Modifications for this specific model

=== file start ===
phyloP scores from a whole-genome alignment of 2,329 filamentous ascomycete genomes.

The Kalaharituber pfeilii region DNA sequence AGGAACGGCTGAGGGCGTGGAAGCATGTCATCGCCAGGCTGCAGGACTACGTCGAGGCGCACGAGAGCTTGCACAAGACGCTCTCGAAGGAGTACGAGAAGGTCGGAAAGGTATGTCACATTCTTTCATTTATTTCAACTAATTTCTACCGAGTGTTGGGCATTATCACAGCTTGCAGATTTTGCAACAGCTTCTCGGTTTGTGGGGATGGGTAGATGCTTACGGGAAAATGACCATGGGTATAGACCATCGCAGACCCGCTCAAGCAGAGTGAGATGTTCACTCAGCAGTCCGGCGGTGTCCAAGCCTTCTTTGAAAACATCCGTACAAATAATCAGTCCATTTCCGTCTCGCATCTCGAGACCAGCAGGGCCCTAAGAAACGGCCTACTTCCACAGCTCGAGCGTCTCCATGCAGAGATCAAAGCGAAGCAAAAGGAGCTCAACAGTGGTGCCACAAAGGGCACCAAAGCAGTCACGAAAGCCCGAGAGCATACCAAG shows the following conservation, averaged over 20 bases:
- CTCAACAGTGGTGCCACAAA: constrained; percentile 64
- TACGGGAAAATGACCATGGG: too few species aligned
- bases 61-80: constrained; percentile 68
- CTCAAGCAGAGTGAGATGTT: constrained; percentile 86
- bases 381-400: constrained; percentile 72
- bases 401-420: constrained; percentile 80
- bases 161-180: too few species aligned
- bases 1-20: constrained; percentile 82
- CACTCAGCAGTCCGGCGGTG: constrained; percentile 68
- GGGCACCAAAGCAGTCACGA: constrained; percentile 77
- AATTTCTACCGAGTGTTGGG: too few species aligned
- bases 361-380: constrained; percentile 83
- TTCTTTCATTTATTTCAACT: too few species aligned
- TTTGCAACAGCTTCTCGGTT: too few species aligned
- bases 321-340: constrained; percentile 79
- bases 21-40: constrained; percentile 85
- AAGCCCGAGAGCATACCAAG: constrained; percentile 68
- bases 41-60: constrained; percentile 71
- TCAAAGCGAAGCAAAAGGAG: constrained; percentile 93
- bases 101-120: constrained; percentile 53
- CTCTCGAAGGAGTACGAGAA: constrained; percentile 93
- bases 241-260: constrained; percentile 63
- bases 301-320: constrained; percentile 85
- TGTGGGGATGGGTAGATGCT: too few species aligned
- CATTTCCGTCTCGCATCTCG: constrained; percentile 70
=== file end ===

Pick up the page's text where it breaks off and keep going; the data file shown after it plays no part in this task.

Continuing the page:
The first thing added is, in this case, also the most striking: The cage armour. Those were typically built from pieces of rebar, which gives them a very specific look. In the first step small strips were cut of a copper plate. Those were then bend into the right shape using the edge of my table end reinforced with a small metal plate. The rebars were made by winding up a strip of copper wire in an electric drill over a small stick. Those were the glued onto the model using good old super glue. Afterwards stowage was added from the bits and pieces box accumulated over the years. This was then strapped down using the same technique that is always used to attach rebar to wires with the only difference being the much smaller diameter. Hanging jerrycans were also added at the back but those will be removed later down the line, because, as pointed out by a forum-member, you would be incapable of accessing those. After this a little feature from the Tiran 4 was transferred to the model, the 50. Cal. HMG on the front of the turret was modified with other parts to seem plausible to the conflict. Last but not least a small shield to protect the gunner was added to this mg to complete this detail. The right fender was also cut off to add some battle damage. With this the modifications were completed, but I still felt as if something was missing, it now looked very similar to the Syria t55a’s that were made by other creators. So I looked into my stash and found just the right thing: A kmt-9 mine roller – not historically accurate, but close enough for me. So it was added straight from the box with only minor not noteworthy modifications done to the front. With this we are at the current point.